Military Weapons History: Churchill and NATO Standard Ammo

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HOW CHURCHILL PAVED THE WAY FOR NATO’S STANDARD AMMUNITION

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Interesting read for all you Military History buffs like me.

Stay Alert, Stay Armed and Stay Dangerous!

Military Weapons From The Past: Thompson SMG in .30 Carbine

I had never heard of this Auto-Ordnance variant in .30 Carbine, and since I am a huge fan of the Thompson (mainly because of the fact it was a .45 ACP Power House) I wanted to show you guys this one.

 

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Military Weapons From The Past: The 1941 British ‘Simplified Rifle’

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A Crude Rifle for Desperate Times

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Talk about scary.

I think I would stick with my old trusty .455 Webley before I risked my life shooting that thing.

Stay Alert, Stay Armed and Stay Dangerous!

Military Weapons From the Past: Weapons Of The Spanish Civil War

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Weapons of the Spanish Civil War

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Excellent resource with some great links for those of you interested in this subject.

For an overview of a war that has been often called “The Practice Run for WW2” by some historians, I highly recommend Antony Beevor’s The Battle for Spain.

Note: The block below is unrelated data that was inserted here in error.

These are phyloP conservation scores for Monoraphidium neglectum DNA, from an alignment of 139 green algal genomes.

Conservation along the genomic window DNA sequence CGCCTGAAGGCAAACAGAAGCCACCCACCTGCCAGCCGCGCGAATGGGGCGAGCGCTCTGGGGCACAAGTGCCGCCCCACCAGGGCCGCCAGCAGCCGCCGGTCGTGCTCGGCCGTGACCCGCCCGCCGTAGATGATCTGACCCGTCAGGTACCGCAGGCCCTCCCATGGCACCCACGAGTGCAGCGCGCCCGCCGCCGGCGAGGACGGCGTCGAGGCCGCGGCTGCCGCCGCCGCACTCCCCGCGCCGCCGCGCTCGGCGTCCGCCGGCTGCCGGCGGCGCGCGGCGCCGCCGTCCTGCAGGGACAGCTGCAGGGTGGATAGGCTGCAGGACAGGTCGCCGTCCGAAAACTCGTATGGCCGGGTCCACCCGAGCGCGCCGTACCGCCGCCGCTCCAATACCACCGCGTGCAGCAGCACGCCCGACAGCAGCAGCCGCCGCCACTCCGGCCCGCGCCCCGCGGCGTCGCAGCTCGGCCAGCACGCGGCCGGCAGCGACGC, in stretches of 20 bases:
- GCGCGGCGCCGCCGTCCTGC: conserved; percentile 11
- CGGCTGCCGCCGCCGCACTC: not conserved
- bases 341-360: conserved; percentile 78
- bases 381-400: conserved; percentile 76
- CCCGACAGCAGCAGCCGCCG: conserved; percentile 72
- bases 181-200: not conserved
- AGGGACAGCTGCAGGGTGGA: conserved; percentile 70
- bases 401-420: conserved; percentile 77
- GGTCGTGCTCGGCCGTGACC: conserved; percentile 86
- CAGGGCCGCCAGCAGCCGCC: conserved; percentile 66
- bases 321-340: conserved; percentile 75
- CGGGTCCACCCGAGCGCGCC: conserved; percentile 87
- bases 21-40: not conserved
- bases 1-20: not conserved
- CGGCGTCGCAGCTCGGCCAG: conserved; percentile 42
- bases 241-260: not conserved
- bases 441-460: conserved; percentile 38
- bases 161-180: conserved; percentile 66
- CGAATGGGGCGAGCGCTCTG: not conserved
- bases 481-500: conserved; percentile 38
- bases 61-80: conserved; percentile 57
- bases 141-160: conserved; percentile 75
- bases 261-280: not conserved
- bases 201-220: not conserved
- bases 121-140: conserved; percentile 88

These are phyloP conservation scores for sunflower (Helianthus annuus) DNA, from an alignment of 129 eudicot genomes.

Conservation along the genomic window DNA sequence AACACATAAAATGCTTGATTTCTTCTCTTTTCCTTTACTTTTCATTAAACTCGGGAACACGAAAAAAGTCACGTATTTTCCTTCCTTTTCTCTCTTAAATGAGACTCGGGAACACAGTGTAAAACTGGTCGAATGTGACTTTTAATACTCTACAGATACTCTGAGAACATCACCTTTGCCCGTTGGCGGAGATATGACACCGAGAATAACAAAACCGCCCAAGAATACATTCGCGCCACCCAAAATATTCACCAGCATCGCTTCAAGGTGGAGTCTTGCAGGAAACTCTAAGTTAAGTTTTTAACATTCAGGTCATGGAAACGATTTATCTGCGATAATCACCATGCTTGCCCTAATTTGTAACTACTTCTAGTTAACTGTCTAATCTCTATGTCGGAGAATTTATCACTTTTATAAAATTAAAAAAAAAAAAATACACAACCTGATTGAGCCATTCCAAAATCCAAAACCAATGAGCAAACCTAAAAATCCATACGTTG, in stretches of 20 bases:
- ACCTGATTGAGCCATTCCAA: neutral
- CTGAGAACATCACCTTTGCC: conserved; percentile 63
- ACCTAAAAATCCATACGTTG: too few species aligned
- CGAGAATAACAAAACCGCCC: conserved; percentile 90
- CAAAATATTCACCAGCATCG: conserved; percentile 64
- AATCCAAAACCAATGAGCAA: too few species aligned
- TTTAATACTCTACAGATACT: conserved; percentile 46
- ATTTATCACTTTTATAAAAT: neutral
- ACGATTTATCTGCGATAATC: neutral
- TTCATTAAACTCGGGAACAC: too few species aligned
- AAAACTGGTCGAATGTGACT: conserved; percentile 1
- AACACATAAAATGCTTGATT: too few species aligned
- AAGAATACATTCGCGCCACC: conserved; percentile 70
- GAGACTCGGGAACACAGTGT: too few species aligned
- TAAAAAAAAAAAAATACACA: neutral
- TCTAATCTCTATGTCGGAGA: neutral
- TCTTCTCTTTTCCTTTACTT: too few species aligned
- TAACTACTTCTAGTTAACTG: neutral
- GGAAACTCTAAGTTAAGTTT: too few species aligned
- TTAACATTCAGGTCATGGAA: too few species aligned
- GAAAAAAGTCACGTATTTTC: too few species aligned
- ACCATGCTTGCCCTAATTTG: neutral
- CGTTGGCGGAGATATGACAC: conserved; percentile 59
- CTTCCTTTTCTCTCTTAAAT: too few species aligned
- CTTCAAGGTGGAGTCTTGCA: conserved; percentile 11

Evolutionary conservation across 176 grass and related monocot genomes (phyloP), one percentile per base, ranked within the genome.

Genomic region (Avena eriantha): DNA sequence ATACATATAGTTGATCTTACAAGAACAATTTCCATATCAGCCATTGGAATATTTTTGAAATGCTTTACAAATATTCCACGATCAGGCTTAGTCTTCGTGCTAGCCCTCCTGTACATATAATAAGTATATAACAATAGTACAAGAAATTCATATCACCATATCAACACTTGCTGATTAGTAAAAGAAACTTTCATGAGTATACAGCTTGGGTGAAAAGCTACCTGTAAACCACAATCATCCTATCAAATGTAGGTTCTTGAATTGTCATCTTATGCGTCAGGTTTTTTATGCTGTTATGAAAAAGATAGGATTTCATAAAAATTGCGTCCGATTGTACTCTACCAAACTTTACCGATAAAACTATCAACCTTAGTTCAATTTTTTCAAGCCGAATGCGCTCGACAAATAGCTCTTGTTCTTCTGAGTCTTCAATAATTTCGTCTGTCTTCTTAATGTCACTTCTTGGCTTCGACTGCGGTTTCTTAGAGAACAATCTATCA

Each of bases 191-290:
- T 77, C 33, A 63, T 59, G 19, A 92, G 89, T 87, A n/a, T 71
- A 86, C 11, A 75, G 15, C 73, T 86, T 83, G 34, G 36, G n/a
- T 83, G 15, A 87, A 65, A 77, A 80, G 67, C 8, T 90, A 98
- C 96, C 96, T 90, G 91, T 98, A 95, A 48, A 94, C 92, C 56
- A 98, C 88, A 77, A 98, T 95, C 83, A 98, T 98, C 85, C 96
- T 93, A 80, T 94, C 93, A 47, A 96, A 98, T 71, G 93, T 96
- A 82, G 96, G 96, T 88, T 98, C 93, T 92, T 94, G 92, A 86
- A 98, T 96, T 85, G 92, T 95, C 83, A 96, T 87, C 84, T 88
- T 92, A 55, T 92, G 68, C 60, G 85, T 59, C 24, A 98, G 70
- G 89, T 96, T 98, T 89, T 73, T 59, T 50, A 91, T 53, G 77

Stay Alert, Stay Armed and Stay Dangerous!

Military Weapons From the Past: Himmler’s Sniper Presentation Sauer 38H Pistol

This pistol on display here is a Sauer model 38H (a much more common pistol in German WWII service than many people realize) that was made specially as a presentation piece. Heinrich Himmler presented these pistols to snipers who had killed 100 enemy soldiers – other prizes were offered for 50 (a leave from the front and a nice watch) and 150 (a hunting trip with Himmler himself). For 100, it appears that a sniper was given a choice of binoculars, hunting rifle, or these pistols.

How many were actually made and how many were actually awarded is not clear. The serial number of known examples are in a range from 475396 (which is this one) to 475409. Clearly, they were all made in once batch and then awarded as Himmler saw fit. An interesting artifact of the Nazi Party’s interaction with the German military!

Read the Original Article at Forgotten Weapons

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